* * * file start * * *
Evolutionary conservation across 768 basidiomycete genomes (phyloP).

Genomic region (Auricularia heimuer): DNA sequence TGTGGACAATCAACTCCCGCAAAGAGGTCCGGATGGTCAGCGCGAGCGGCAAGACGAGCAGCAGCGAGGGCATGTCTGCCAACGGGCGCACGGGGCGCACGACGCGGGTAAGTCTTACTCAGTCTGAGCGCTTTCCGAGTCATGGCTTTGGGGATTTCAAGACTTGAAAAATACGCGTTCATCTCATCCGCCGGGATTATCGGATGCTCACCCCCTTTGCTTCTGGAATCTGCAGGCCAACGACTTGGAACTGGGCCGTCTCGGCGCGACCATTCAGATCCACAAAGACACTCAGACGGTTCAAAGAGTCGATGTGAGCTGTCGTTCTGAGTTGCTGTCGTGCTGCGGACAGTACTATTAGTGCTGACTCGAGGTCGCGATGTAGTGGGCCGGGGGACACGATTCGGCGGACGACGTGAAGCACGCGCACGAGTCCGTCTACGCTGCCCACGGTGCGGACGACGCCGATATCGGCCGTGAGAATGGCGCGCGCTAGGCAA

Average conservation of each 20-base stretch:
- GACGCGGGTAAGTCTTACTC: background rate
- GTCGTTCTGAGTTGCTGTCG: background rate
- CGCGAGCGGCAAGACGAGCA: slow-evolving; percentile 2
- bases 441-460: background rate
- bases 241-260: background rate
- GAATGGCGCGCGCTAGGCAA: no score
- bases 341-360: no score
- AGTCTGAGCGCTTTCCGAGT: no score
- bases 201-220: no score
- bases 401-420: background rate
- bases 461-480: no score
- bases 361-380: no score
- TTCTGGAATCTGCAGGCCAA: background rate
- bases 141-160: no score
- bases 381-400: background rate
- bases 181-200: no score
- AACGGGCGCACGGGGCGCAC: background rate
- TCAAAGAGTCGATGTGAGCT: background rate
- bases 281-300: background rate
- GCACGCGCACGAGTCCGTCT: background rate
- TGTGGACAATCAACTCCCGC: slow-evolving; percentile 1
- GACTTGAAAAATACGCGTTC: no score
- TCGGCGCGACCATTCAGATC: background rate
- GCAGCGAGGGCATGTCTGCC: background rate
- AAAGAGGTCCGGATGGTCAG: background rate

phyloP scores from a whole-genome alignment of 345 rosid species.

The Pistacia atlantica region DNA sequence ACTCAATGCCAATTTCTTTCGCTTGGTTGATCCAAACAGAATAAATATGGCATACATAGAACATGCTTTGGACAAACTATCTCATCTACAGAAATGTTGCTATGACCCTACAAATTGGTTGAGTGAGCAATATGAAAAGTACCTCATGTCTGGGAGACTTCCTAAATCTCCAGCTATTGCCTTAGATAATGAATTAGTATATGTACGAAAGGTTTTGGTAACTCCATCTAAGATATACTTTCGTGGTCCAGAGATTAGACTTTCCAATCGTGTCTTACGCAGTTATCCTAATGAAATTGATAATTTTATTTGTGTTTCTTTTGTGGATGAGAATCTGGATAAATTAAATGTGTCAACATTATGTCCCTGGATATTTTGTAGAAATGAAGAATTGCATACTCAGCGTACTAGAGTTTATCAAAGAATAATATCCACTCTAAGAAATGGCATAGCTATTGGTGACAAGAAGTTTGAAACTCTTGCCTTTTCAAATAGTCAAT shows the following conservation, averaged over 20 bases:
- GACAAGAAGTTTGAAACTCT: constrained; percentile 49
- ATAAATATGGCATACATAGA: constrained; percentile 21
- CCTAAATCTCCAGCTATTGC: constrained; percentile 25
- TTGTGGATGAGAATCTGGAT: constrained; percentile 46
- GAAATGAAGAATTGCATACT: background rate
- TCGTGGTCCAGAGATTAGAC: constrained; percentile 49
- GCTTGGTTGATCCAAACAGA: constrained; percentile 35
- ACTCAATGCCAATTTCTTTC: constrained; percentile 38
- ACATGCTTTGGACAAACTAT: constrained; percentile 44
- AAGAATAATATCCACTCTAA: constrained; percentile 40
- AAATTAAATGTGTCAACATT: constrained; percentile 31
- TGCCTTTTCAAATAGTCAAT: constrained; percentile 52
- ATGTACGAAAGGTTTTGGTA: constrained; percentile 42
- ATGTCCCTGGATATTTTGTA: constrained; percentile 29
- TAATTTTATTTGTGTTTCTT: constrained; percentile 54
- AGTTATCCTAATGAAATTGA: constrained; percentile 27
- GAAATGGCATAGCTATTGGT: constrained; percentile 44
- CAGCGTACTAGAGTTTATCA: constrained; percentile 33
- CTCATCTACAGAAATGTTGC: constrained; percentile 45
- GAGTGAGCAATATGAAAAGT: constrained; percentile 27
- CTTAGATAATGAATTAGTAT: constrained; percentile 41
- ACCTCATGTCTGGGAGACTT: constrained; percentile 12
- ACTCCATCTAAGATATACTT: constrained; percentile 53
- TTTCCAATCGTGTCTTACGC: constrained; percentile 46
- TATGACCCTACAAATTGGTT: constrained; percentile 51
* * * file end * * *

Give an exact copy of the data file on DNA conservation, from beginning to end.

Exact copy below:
Evolutionary conservation across 768 basidiomycete genomes (phyloP).

Genomic region (Auricularia heimuer): DNA sequence TGTGGACAATCAACTCCCGCAAAGAGGTCCGGATGGTCAGCGCGAGCGGCAAGACGAGCAGCAGCGAGGGCATGTCTGCCAACGGGCGCACGGGGCGCACGACGCGGGTAAGTCTTACTCAGTCTGAGCGCTTTCCGAGTCATGGCTTTGGGGATTTCAAGACTTGAAAAATACGCGTTCATCTCATCCGCCGGGATTATCGGATGCTCACCCCCTTTGCTTCTGGAATCTGCAGGCCAACGACTTGGAACTGGGCCGTCTCGGCGCGACCATTCAGATCCACAAAGACACTCAGACGGTTCAAAGAGTCGATGTGAGCTGTCGTTCTGAGTTGCTGTCGTGCTGCGGACAGTACTATTAGTGCTGACTCGAGGTCGCGATGTAGTGGGCCGGGGGACACGATTCGGCGGACGACGTGAAGCACGCGCACGAGTCCGTCTACGCTGCCCACGGTGCGGACGACGCCGATATCGGCCGTGAGAATGGCGCGCGCTAGGCAA

Average conservation of each 20-base stretch:
- GACGCGGGTAAGTCTTACTC: background rate
- GTCGTTCTGAGTTGCTGTCG: background rate
- CGCGAGCGGCAAGACGAGCA: slow-evolving; percentile 2
- bases 441-460: background rate
- bases 241-260: background rate
- GAATGGCGCGCGCTAGGCAA: no score
- bases 341-360: no score
- AGTCTGAGCGCTTTCCGAGT: no score
- bases 201-220: no score
- bases 401-420: background rate
- bases 461-480: no score
- bases 361-380: no score
- TTCTGGAATCTGCAGGCCAA: background rate
- bases 141-160: no score
- bases 381-400: background rate
- bases 181-200: no score
- AACGGGCGCACGGGGCGCAC: background rate
- TCAAAGAGTCGATGTGAGCT: background rate
- bases 281-300: background rate
- GCACGCGCACGAGTCCGTCT: background rate
- TGTGGACAATCAACTCCCGC: slow-evolving; percentile 1
- GACTTGAAAAATACGCGTTC: no score
- TCGGCGCGACCATTCAGATC: background rate
- GCAGCGAGGGCATGTCTGCC: background rate
- AAAGAGGTCCGGATGGTCAG: background rate

phyloP scores from a whole-genome alignment of 345 rosid species.

The Pistacia atlantica region DNA sequence ACTCAATGCCAATTTCTTTCGCTTGGTTGATCCAAACAGAATAAATATGGCATACATAGAACATGCTTTGGACAAACTATCTCATCTACAGAAATGTTGCTATGACCCTACAAATTGGTTGAGTGAGCAATATGAAAAGTACCTCATGTCTGGGAGACTTCCTAAATCTCCAGCTATTGCCTTAGATAATGAATTAGTATATGTACGAAAGGTTTTGGTAACTCCATCTAAGATATACTTTCGTGGTCCAGAGATTAGACTTTCCAATCGTGTCTTACGCAGTTATCCTAATGAAATTGATAATTTTATTTGTGTTTCTTTTGTGGATGAGAATCTGGATAAATTAAATGTGTCAACATTATGTCCCTGGATATTTTGTAGAAATGAAGAATTGCATACTCAGCGTACTAGAGTTTATCAAAGAATAATATCCACTCTAAGAAATGGCATAGCTATTGGTGACAAGAAGTTTGAAACTCTTGCCTTTTCAAATAGTCAAT shows the following conservation, averaged over 20 bases:
- GACAAGAAGTTTGAAACTCT: constrained; percentile 49
- ATAAATATGGCATACATAGA: constrained; percentile 21
- CCTAAATCTCCAGCTATTGC: constrained; percentile 25
- TTGTGGATGAGAATCTGGAT: constrained; percentile 46
- GAAATGAAGAATTGCATACT: background rate
- TCGTGGTCCAGAGATTAGAC: constrained; percentile 49
- GCTTGGTTGATCCAAACAGA: constrained; percentile 35
- ACTCAATGCCAATTTCTTTC: constrained; percentile 38
- ACATGCTTTGGACAAACTAT: constrained; percentile 44
- AAGAATAATATCCACTCTAA: constrained; percentile 40
- AAATTAAATGTGTCAACATT: constrained; percentile 31
- TGCCTTTTCAAATAGTCAAT: constrained; percentile 52
- ATGTACGAAAGGTTTTGGTA: constrained; percentile 42
- ATGTCCCTGGATATTTTGTA: constrained; percentile 29
- TAATTTTATTTGTGTTTCTT: constrained; percentile 54
- AGTTATCCTAATGAAATTGA: constrained; percentile 27
- GAAATGGCATAGCTATTGGT: constrained; percentile 44
- CAGCGTACTAGAGTTTATCA: constrained; percentile 33
- CTCATCTACAGAAATGTTGC: constrained; percentile 45
- GAGTGAGCAATATGAAAAGT: constrained; percentile 27
- CTTAGATAATGAATTAGTAT: constrained; percentile 41
- ACCTCATGTCTGGGAGACTT: constrained; percentile 12
- ACTCCATCTAAGATATACTT: constrained; percentile 53
- TTTCCAATCGTGTCTTACGC: constrained; percentile 46
- TATGACCCTACAAATTGGTT: constrained; percentile 51